It's a long time since I left school and as far as I can remember, chemistry was extremely boring - and incomprehensible. Clearly, I'm no scientist, but I found this book both engrossing and easy to understand. John Emsley has switched me on to the fascination of chemistry, years after the mind-numbing tedium of chemistry classes. Anyone who was (or still is being) turned off chemistry by dull classes, should read this. If only Emsley's books had been available when I was at school! I would recommend the book to anyone who enjoys history of science, popular science or interesting non-fiction generally.
In this well-researched and very readable book, Mr.Emsley describes the initial discovery of elemental phosphorus by alchemists with an initial production of ounces per year from urine! at an exorbitant cost, to WWII production of thousands of tons per month.
Of course, it was immediately put to use as a medicine - something that powerful MUST be good for what ails you... fortunately only the rich could afford to be poisoned that way!
The perils of working with raw phosphorus (eg, while making lucifers) gradually became obvious and are graphically described, as well as some horrific accidents while transporting the stuff.
Products such as pesticides, incendiaries, smoke screens and nerve gas show its aggressive uses, while other chapters show the benefits of fertilizers, preservatives and detergents.
On a side-track, phosphorus's involvement in spontaneous human combustion is investigated - also explaining will o'wisps and graveyard apparitions.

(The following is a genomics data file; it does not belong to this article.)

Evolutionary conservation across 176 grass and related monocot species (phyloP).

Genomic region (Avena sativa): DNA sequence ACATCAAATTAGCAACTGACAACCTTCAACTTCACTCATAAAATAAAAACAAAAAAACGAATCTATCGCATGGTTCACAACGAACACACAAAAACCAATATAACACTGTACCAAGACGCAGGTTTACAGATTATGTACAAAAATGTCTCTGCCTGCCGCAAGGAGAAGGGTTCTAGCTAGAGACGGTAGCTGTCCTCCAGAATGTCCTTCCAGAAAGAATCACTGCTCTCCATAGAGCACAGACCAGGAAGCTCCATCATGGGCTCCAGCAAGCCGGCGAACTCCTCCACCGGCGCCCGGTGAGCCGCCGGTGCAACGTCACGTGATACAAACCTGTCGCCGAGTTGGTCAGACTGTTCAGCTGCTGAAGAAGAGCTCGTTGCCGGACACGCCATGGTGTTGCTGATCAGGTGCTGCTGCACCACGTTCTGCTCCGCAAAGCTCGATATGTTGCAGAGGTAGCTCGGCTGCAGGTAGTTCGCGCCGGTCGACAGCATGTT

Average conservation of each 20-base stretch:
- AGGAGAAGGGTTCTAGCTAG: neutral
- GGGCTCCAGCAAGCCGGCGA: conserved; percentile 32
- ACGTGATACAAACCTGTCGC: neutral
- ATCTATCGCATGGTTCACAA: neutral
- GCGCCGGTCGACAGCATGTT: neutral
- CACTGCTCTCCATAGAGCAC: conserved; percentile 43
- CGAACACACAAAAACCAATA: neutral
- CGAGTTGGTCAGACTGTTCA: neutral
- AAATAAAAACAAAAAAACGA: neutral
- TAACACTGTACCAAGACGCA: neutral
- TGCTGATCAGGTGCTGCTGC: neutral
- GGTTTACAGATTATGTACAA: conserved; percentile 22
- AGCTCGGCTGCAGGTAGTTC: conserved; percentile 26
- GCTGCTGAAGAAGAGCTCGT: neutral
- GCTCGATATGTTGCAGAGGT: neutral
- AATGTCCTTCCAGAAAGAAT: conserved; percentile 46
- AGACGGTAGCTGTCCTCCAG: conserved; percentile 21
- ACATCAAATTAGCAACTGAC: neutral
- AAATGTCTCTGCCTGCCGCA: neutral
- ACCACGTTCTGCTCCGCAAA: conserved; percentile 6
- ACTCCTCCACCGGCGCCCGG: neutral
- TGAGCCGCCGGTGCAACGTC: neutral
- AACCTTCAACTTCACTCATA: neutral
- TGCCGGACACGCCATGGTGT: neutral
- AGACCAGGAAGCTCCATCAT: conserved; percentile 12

Immensely readable and crammed full of facts and figures, I recommend this as a welcome addition to any amateur science historian's library. *****
on 19 August 2005
Here you have most of all what has made phosphorous a part of our history. From the destoyed life of the match making girls, via the bombing of Hamburg and industrial accidents, to some of all the need we have for phosphorous...
Well, yes; It could to have been written more about phosphorous in semiconductors, perhaps about silicate-like aluminium-phosphorous catalysts and potential problems with phosphorous in aluminium metal or in alloys.. What I missed was a bit more of the appendixes: With a small advanced appendix for the chemists/physicists that explained the phosphorous light of phospourous with approriate quantum mechanics and diagrams; the structure of this rare Hittorf's phosphorous etc. But the most important thing isn't to get The Perfect Book. The important thing is just to get books that are so well written and well researched as this book - at all. - A perfect book as a gift for somebody with a little interest in chemistry or history, or a treat for oneself.
on 10 January 2003
I found this to be one of the more interesting science books to read and there is much here to amuse and inform throughout.
However, parts of it are stronger than others. I would ask the author why he chose not to include a very important modern application of the element. Possibly its most important application is in semiconductors. It is a popular dopant in silicon transistors for example. Moreover, it is a key element in the compound semiconductor alloys which give us the laser diode so important for CD/DVD etc., and is the basis of our fibre optic networks.
If I were him I would junk the weak section on spontaneous combustion and replace it with a chapter (or two) on semiconductors. Let's hope he can do this for the revised edition in a year or so's time...